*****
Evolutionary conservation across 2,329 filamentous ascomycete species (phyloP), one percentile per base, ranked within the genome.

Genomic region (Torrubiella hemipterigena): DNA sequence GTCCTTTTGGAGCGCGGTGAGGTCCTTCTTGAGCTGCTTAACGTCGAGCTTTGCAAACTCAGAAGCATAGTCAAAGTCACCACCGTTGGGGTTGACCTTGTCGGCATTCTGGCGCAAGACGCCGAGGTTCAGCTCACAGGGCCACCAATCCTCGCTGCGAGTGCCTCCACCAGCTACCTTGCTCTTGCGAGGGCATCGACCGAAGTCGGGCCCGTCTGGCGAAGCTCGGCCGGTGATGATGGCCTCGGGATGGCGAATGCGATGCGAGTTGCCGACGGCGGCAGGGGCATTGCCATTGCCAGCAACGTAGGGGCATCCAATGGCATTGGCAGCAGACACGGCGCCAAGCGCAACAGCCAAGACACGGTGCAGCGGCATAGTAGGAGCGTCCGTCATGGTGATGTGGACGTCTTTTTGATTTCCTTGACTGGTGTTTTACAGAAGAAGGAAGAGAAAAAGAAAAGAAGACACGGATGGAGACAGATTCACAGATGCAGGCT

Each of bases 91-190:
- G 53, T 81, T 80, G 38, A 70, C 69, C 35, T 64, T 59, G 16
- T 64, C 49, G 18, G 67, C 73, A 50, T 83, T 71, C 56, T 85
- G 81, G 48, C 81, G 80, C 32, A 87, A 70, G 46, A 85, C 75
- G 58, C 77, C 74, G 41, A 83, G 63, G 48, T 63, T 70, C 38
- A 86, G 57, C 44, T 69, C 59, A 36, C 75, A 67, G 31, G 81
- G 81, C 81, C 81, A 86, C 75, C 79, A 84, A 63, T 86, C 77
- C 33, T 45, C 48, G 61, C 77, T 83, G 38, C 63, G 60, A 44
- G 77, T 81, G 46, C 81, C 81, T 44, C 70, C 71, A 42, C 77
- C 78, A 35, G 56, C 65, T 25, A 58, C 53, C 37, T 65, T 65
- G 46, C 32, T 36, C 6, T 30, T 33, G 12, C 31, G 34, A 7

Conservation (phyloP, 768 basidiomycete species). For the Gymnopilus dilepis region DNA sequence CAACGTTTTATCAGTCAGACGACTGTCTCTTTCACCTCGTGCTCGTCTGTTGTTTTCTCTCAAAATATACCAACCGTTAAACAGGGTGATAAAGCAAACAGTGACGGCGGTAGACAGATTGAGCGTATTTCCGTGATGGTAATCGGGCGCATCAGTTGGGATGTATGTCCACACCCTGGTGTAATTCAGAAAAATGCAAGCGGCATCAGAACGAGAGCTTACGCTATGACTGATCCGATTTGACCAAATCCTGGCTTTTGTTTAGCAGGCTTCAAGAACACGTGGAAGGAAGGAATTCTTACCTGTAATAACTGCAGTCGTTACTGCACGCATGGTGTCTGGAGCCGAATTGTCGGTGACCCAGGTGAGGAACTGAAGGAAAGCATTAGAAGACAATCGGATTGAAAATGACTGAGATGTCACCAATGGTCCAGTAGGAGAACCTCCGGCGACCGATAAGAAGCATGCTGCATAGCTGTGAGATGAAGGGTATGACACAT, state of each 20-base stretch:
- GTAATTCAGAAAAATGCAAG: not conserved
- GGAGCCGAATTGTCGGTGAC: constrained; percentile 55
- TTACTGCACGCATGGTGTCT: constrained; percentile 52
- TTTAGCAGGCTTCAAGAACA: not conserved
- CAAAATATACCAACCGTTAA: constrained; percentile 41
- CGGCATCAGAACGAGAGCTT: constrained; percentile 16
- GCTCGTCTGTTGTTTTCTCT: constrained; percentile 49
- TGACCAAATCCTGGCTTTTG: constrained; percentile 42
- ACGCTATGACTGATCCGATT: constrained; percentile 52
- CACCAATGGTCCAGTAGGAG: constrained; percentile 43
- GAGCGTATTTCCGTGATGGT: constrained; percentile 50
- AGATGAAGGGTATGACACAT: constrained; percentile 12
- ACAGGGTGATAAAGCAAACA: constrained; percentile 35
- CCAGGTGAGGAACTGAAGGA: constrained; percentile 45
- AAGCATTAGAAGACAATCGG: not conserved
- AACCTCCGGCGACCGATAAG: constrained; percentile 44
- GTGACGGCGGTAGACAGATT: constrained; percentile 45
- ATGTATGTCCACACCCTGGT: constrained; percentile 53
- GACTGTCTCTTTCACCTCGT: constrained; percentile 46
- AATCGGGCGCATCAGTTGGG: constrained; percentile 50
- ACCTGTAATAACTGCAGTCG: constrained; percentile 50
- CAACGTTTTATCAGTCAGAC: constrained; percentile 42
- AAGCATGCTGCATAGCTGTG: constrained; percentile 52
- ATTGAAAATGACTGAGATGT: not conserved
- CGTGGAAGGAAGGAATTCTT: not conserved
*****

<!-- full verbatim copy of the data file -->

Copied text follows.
Evolutionary conservation across 2,329 filamentous ascomycete species (phyloP), one percentile per base, ranked within the genome.

Genomic region (Torrubiella hemipterigena): DNA sequence GTCCTTTTGGAGCGCGGTGAGGTCCTTCTTGAGCTGCTTAACGTCGAGCTTTGCAAACTCAGAAGCATAGTCAAAGTCACCACCGTTGGGGTTGACCTTGTCGGCATTCTGGCGCAAGACGCCGAGGTTCAGCTCACAGGGCCACCAATCCTCGCTGCGAGTGCCTCCACCAGCTACCTTGCTCTTGCGAGGGCATCGACCGAAGTCGGGCCCGTCTGGCGAAGCTCGGCCGGTGATGATGGCCTCGGGATGGCGAATGCGATGCGAGTTGCCGACGGCGGCAGGGGCATTGCCATTGCCAGCAACGTAGGGGCATCCAATGGCATTGGCAGCAGACACGGCGCCAAGCGCAACAGCCAAGACACGGTGCAGCGGCATAGTAGGAGCGTCCGTCATGGTGATGTGGACGTCTTTTTGATTTCCTTGACTGGTGTTTTACAGAAGAAGGAAGAGAAAAAGAAAAGAAGACACGGATGGAGACAGATTCACAGATGCAGGCT

Each of bases 91-190:
- G 53, T 81, T 80, G 38, A 70, C 69, C 35, T 64, T 59, G 16
- T 64, C 49, G 18, G 67, C 73, A 50, T 83, T 71, C 56, T 85
- G 81, G 48, C 81, G 80, C 32, A 87, A 70, G 46, A 85, C 75
- G 58, C 77, C 74, G 41, A 83, G 63, G 48, T 63, T 70, C 38
- A 86, G 57, C 44, T 69, C 59, A 36, C 75, A 67, G 31, G 81
- G 81, C 81, C 81, A 86, C 75, C 79, A 84, A 63, T 86, C 77
- C 33, T 45, C 48, G 61, C 77, T 83, G 38, C 63, G 60, A 44
- G 77, T 81, G 46, C 81, C 81, T 44, C 70, C 71, A 42, C 77
- C 78, A 35, G 56, C 65, T 25, A 58, C 53, C 37, T 65, T 65
- G 46, C 32, T 36, C 6, T 30, T 33, G 12, C 31, G 34, A 7

Conservation (phyloP, 768 basidiomycete species). For the Gymnopilus dilepis region DNA sequence CAACGTTTTATCAGTCAGACGACTGTCTCTTTCACCTCGTGCTCGTCTGTTGTTTTCTCTCAAAATATACCAACCGTTAAACAGGGTGATAAAGCAAACAGTGACGGCGGTAGACAGATTGAGCGTATTTCCGTGATGGTAATCGGGCGCATCAGTTGGGATGTATGTCCACACCCTGGTGTAATTCAGAAAAATGCAAGCGGCATCAGAACGAGAGCTTACGCTATGACTGATCCGATTTGACCAAATCCTGGCTTTTGTTTAGCAGGCTTCAAGAACACGTGGAAGGAAGGAATTCTTACCTGTAATAACTGCAGTCGTTACTGCACGCATGGTGTCTGGAGCCGAATTGTCGGTGACCCAGGTGAGGAACTGAAGGAAAGCATTAGAAGACAATCGGATTGAAAATGACTGAGATGTCACCAATGGTCCAGTAGGAGAACCTCCGGCGACCGATAAGAAGCATGCTGCATAGCTGTGAGATGAAGGGTATGACACAT, state of each 20-base stretch:
- GTAATTCAGAAAAATGCAAG: not conserved
- GGAGCCGAATTGTCGGTGAC: constrained; percentile 55
- TTACTGCACGCATGGTGTCT: constrained; percentile 52
- TTTAGCAGGCTTCAAGAACA: not conserved
- CAAAATATACCAACCGTTAA: constrained; percentile 41
- CGGCATCAGAACGAGAGCTT: constrained; percentile 16
- GCTCGTCTGTTGTTTTCTCT: constrained; percentile 49
- TGACCAAATCCTGGCTTTTG: constrained; percentile 42
- ACGCTATGACTGATCCGATT: constrained; percentile 52
- CACCAATGGTCCAGTAGGAG: constrained; percentile 43
- GAGCGTATTTCCGTGATGGT: constrained; percentile 50
- AGATGAAGGGTATGACACAT: constrained; percentile 12
- ACAGGGTGATAAAGCAAACA: constrained; percentile 35
- CCAGGTGAGGAACTGAAGGA: constrained; percentile 45
- AAGCATTAGAAGACAATCGG: not conserved
- AACCTCCGGCGACCGATAAG: constrained; percentile 44
- GTGACGGCGGTAGACAGATT: constrained; percentile 45
- ATGTATGTCCACACCCTGGT: constrained; percentile 53
- GACTGTCTCTTTCACCTCGT: constrained; percentile 46
- AATCGGGCGCATCAGTTGGG: constrained; percentile 50
- ACCTGTAATAACTGCAGTCG: constrained; percentile 50
- CAACGTTTTATCAGTCAGAC: constrained; percentile 42
- AAGCATGCTGCATAGCTGTG: constrained; percentile 52
- ATTGAAAATGACTGAGATGT: not conserved
- CGTGGAAGGAAGGAATTCTT: not conserved